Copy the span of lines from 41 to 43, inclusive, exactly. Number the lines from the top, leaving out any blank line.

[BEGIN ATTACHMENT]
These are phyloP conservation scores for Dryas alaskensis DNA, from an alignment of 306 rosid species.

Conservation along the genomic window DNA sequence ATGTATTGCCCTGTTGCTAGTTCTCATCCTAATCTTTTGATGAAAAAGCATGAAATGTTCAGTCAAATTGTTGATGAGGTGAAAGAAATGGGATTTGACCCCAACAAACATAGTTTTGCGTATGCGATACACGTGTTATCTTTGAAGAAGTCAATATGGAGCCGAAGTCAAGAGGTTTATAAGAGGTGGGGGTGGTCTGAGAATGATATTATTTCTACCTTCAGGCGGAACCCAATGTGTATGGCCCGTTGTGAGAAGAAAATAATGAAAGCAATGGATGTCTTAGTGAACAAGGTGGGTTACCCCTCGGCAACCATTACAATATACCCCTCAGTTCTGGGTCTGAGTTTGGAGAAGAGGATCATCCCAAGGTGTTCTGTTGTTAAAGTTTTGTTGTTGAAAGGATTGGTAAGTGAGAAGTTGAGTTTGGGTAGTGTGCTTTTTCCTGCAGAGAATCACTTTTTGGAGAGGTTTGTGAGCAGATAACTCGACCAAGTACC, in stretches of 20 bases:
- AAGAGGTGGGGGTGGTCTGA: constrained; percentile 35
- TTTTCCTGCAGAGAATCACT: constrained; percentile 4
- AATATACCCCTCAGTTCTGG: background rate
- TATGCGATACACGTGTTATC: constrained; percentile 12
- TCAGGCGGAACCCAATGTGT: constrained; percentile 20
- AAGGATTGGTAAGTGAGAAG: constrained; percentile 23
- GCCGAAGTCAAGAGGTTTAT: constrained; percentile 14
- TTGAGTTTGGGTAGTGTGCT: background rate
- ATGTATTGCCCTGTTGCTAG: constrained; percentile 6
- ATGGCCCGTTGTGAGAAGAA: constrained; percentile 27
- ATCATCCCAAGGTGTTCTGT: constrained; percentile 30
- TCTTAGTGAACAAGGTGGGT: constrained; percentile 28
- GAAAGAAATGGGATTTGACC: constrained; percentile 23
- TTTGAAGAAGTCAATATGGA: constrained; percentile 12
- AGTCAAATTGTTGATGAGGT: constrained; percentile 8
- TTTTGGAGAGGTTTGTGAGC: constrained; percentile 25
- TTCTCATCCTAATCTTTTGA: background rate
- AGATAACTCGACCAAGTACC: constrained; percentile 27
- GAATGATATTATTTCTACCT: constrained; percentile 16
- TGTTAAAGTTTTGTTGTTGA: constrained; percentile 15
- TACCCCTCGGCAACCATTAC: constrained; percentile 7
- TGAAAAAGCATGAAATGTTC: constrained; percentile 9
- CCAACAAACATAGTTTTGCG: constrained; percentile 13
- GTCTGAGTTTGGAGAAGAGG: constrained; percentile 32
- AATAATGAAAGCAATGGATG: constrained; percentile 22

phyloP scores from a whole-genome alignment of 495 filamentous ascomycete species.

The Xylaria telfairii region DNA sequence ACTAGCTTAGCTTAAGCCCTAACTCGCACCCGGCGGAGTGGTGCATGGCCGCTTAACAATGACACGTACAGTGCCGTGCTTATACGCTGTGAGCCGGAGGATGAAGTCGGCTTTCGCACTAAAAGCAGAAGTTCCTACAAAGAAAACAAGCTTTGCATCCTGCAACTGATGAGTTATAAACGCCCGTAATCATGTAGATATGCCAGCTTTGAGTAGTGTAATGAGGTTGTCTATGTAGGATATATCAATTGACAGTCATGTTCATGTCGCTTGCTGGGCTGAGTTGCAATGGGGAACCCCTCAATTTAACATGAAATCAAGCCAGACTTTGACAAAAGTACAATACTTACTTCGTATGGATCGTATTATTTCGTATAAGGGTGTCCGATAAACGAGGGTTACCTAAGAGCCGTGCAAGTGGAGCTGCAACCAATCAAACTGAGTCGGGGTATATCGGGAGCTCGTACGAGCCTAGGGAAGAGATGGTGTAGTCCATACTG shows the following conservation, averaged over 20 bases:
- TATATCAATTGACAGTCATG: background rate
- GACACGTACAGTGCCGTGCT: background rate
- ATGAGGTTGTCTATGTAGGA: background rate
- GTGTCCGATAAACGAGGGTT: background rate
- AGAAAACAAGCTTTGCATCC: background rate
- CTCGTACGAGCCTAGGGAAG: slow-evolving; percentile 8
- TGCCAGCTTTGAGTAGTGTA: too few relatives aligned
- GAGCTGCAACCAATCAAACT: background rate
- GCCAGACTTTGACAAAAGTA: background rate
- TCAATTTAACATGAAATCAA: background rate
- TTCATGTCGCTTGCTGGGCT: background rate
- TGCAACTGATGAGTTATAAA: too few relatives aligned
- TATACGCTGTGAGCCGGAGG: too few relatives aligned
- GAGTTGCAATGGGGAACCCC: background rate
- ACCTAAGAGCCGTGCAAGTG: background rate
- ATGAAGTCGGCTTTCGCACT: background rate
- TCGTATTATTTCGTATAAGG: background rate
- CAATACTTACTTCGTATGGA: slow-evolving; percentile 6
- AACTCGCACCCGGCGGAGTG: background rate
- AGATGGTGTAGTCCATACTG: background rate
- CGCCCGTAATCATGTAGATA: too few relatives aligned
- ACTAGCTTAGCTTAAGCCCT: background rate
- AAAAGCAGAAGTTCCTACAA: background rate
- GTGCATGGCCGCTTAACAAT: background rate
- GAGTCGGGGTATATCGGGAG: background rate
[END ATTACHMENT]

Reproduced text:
- TGCAACTGATGAGTTATAAA: too few relatives aligned
- TATACGCTGTGAGCCGGAGG: too few relatives aligned
- GAGTTGCAATGGGGAACCCC: background rate